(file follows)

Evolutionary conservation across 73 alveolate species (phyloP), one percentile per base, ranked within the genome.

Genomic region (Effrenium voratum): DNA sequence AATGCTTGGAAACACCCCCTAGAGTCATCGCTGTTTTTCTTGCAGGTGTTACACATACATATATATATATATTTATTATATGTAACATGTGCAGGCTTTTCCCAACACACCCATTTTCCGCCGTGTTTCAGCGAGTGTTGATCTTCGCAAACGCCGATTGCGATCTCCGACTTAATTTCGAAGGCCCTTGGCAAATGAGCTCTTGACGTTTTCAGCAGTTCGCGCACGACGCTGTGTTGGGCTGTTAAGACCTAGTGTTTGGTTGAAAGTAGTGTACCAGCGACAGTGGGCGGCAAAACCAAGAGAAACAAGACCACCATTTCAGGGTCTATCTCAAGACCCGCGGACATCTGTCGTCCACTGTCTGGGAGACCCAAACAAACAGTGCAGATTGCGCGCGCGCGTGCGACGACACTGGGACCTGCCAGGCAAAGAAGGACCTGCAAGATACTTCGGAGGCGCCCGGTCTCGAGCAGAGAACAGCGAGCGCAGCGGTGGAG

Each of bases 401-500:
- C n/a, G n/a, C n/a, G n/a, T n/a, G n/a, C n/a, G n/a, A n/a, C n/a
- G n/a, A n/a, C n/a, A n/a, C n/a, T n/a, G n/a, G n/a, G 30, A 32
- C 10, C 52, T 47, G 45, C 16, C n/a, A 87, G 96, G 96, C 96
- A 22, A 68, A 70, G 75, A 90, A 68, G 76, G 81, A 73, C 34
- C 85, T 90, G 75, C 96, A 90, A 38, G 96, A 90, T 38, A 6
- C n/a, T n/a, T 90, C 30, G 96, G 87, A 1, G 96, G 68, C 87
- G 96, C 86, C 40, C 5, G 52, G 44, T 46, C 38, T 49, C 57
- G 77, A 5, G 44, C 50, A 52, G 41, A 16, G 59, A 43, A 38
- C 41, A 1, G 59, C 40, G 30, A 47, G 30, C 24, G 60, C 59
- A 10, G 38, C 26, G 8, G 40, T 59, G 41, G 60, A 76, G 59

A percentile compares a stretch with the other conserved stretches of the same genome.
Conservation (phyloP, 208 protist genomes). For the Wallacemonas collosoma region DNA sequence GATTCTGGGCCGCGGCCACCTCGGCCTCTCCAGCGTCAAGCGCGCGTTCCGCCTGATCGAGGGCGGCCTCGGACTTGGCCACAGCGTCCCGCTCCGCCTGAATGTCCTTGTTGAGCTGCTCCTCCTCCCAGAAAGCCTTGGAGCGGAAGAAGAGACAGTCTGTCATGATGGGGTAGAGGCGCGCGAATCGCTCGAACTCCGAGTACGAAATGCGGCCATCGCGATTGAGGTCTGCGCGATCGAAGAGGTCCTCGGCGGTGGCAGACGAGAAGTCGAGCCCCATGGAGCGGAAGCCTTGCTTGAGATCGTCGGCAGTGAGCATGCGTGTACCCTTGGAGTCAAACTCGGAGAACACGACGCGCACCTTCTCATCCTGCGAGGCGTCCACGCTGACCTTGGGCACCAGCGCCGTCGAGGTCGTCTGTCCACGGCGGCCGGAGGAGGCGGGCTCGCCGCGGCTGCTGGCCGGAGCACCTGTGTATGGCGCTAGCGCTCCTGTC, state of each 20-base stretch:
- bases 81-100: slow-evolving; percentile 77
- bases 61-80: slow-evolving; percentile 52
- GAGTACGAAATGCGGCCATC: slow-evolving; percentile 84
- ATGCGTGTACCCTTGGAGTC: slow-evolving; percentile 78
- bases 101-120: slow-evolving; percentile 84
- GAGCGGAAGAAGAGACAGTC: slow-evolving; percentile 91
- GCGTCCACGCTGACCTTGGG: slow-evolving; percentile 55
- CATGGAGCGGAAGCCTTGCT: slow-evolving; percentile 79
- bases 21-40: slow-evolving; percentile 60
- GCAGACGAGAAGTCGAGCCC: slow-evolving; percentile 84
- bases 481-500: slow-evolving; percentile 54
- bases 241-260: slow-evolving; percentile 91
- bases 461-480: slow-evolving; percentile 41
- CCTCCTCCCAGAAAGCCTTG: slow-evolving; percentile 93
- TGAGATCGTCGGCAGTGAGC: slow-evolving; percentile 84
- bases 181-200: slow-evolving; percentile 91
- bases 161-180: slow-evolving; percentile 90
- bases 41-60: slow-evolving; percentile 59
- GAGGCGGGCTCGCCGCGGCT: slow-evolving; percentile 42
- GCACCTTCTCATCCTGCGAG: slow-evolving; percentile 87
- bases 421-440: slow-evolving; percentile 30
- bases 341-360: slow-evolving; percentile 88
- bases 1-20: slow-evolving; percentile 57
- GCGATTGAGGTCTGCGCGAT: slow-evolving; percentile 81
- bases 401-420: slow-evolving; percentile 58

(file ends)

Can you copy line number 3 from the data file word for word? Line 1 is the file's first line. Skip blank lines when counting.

Each of bases 401-500: